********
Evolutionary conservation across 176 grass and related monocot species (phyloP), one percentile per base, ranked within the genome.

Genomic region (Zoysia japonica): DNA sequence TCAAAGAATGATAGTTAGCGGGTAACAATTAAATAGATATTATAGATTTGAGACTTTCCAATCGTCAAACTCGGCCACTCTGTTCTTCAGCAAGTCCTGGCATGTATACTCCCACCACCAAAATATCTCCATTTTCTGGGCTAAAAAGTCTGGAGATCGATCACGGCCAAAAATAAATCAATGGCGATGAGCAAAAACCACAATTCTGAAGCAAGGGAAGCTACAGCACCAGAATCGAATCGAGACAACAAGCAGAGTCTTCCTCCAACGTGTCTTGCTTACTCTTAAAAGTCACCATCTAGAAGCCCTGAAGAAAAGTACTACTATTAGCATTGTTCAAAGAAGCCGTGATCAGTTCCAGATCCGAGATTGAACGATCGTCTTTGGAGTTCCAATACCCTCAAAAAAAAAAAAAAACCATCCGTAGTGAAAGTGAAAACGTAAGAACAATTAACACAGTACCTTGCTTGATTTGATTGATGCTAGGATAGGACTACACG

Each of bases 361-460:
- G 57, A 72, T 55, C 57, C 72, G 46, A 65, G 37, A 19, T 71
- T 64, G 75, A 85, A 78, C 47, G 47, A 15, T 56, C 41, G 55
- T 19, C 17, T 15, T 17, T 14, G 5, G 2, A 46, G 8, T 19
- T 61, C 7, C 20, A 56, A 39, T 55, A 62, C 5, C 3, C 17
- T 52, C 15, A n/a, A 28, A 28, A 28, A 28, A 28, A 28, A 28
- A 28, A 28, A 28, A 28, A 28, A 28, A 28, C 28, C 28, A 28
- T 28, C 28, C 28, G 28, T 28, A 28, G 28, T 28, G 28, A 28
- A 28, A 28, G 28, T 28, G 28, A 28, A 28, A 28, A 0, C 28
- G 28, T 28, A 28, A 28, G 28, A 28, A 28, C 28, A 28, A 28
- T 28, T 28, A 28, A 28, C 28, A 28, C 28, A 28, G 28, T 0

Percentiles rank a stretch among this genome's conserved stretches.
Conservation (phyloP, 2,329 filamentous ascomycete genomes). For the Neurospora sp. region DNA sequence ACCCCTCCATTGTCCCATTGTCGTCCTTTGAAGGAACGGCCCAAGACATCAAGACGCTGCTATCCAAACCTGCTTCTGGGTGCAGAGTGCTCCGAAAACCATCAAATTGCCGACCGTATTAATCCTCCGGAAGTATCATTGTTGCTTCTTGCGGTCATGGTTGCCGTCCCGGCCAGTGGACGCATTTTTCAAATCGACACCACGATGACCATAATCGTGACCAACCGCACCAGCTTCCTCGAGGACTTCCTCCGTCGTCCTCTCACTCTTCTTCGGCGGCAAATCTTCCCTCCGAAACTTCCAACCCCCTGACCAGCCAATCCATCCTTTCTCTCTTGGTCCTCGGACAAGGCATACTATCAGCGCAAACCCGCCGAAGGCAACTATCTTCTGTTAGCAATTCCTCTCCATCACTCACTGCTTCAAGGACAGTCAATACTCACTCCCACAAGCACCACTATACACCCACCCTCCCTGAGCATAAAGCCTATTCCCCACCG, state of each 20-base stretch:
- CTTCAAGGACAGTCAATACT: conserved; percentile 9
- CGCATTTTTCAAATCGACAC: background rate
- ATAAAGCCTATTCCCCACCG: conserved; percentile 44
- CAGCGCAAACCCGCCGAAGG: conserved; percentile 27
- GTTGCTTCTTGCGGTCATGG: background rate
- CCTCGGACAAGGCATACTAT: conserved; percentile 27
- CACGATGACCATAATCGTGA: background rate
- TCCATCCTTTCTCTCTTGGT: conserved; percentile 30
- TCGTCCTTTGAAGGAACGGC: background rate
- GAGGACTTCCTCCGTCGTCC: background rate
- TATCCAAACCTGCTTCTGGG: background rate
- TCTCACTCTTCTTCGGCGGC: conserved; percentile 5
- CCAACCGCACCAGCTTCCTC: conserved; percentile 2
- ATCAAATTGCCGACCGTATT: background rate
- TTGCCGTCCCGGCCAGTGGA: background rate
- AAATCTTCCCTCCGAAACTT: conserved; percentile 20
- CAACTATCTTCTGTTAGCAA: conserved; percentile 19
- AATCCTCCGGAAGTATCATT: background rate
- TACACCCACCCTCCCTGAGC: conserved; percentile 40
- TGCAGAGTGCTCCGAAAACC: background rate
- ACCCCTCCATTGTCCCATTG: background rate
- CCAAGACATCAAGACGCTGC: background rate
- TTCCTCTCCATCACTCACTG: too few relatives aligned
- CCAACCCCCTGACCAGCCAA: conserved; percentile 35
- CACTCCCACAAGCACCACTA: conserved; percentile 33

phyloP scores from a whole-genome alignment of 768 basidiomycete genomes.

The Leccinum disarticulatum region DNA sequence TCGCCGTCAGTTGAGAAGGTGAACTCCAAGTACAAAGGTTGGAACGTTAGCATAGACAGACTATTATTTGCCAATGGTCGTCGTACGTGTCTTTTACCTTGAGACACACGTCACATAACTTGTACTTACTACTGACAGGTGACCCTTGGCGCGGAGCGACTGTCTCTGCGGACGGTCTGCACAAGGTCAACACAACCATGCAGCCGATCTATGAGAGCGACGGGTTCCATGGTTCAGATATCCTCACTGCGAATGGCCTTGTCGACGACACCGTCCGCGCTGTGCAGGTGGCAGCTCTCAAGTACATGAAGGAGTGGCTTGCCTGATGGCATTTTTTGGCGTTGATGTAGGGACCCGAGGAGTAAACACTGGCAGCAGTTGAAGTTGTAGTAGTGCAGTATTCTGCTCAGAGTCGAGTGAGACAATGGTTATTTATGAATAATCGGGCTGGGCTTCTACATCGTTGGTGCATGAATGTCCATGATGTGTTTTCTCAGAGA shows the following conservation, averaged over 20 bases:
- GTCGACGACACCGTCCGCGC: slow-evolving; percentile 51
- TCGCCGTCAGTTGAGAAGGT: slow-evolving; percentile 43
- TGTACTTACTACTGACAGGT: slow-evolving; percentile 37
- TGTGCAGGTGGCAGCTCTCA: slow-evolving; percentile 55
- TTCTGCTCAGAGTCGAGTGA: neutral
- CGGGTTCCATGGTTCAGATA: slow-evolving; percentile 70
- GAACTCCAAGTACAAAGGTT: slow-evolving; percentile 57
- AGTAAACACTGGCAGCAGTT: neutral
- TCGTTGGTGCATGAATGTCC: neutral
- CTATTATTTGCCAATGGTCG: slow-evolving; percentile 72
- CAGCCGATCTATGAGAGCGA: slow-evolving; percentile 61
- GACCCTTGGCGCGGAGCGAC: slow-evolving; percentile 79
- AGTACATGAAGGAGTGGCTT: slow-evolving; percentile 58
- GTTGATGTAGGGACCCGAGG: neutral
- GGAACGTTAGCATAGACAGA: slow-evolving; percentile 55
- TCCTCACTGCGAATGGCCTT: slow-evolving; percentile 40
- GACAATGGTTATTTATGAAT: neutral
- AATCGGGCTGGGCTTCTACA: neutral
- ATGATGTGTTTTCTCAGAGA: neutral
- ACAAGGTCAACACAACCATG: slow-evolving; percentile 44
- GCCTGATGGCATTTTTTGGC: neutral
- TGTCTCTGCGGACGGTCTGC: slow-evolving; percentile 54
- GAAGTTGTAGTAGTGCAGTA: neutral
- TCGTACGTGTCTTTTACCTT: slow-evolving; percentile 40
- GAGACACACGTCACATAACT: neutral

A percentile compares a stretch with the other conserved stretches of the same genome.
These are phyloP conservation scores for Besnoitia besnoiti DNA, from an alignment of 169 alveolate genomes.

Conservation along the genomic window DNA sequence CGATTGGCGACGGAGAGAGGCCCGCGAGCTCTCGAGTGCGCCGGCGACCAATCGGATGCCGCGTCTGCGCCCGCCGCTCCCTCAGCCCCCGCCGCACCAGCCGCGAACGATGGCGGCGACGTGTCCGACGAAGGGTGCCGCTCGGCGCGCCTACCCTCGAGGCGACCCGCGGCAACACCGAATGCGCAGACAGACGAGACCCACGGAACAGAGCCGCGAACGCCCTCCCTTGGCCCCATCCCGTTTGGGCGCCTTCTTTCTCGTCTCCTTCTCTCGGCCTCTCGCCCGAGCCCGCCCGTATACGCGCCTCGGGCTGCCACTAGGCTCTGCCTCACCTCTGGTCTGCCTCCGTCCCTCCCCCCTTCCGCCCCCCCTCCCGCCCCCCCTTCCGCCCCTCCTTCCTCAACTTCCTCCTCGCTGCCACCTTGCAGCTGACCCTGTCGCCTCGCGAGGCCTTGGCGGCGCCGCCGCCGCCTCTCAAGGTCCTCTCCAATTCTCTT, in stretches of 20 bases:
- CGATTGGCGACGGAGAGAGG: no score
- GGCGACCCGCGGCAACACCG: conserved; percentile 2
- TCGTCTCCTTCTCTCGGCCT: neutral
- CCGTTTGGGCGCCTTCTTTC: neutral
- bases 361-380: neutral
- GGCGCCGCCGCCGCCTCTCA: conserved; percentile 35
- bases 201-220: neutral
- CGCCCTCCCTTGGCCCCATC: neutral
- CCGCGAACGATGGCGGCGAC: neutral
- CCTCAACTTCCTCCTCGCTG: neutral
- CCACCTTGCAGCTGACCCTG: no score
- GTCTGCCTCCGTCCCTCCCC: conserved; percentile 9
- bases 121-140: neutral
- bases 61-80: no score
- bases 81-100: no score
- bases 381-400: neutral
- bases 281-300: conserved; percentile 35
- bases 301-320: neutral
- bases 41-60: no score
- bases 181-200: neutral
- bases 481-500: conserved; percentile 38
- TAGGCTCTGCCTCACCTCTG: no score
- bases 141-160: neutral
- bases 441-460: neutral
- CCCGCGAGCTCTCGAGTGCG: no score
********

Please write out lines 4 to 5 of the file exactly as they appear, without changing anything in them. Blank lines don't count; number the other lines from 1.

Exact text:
- G 57, A 72, T 55, C 57, C 72, G 46, A 65, G 37, A 19, T 71
- T 64, G 75, A 85, A 78, C 47, G 47, A 15, T 56, C 41, G 55